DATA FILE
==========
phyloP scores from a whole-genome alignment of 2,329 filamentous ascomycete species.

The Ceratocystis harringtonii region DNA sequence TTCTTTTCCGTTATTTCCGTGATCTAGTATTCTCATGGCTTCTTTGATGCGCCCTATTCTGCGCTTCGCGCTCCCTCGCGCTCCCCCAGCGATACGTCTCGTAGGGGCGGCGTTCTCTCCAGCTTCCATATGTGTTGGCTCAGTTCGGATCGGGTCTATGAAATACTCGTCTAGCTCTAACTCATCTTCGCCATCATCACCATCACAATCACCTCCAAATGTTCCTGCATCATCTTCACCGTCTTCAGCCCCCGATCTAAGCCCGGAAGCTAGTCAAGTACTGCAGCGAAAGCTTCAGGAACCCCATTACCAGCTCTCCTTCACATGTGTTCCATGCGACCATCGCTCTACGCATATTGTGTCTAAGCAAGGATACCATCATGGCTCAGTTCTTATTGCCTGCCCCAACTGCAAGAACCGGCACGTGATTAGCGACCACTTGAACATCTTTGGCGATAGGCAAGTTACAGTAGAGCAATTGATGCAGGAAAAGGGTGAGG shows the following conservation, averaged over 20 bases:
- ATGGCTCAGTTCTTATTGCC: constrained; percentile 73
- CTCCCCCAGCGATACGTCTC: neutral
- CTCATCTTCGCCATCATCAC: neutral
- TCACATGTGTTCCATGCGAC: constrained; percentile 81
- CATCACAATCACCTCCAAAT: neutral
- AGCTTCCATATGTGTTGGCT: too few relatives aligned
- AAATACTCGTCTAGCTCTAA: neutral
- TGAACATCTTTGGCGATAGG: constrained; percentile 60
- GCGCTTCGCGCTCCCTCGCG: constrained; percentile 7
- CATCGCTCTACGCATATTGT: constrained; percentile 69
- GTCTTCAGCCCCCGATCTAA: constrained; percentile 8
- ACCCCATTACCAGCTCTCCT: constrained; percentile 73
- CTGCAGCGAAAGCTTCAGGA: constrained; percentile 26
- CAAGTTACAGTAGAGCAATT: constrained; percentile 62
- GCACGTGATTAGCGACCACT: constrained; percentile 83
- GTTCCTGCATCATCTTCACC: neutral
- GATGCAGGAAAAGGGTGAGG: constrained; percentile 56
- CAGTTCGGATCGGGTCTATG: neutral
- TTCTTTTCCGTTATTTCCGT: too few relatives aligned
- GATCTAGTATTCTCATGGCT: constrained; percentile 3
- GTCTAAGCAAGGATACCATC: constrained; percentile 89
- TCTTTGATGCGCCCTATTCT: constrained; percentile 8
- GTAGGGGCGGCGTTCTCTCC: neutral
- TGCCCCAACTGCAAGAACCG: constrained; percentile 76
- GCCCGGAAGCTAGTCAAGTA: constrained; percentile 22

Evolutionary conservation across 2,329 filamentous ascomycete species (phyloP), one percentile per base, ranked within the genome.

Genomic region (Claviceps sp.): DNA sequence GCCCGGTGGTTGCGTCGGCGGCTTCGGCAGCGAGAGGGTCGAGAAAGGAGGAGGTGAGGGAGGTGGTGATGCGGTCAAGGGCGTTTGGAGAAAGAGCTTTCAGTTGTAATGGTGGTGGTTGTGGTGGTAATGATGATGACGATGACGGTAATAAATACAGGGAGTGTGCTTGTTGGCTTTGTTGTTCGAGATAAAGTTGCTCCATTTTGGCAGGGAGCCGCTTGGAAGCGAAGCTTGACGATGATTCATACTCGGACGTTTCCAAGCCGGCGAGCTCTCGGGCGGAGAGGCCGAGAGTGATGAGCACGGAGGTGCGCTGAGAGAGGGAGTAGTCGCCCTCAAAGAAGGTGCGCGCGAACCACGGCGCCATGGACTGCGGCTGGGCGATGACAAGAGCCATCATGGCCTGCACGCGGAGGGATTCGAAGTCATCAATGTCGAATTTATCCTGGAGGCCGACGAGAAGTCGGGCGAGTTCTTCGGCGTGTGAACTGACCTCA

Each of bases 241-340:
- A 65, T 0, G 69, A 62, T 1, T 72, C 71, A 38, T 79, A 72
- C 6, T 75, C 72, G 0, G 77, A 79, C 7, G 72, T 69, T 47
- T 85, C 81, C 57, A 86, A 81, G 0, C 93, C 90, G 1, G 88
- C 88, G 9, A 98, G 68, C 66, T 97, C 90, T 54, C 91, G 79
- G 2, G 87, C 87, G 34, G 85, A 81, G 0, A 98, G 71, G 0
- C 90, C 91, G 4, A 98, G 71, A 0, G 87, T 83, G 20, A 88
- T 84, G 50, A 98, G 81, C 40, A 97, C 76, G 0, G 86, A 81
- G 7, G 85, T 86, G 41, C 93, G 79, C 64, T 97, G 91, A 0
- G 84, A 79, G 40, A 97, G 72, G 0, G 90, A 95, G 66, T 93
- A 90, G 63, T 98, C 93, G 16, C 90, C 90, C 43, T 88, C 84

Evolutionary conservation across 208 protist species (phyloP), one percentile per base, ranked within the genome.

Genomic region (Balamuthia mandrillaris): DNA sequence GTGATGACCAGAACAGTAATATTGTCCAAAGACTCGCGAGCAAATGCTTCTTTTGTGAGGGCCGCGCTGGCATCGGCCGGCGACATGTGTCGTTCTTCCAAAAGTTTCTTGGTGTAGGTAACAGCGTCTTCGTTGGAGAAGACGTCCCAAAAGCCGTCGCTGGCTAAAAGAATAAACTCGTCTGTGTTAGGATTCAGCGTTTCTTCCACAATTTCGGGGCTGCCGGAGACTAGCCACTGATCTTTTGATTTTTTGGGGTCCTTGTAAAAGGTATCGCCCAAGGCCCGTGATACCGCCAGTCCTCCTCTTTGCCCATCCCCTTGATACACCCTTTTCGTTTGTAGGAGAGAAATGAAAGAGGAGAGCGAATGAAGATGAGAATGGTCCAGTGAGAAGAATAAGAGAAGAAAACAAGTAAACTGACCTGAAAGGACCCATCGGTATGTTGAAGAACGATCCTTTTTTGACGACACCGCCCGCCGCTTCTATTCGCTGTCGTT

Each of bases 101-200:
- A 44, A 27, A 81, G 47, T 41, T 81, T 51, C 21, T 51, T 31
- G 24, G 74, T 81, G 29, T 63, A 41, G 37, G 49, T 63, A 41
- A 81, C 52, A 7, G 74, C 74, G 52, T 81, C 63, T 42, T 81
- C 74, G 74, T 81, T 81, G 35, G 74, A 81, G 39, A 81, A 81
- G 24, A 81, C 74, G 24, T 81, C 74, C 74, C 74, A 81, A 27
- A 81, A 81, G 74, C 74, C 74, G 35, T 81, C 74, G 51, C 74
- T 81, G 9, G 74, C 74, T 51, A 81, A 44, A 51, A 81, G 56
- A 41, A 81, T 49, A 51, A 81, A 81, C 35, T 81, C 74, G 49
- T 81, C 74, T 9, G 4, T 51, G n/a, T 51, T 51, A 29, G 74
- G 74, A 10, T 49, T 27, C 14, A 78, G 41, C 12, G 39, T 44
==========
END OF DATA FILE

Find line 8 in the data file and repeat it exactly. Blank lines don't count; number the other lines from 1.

- AGCTTCCATATGTGTTGGCT: too few relatives aligned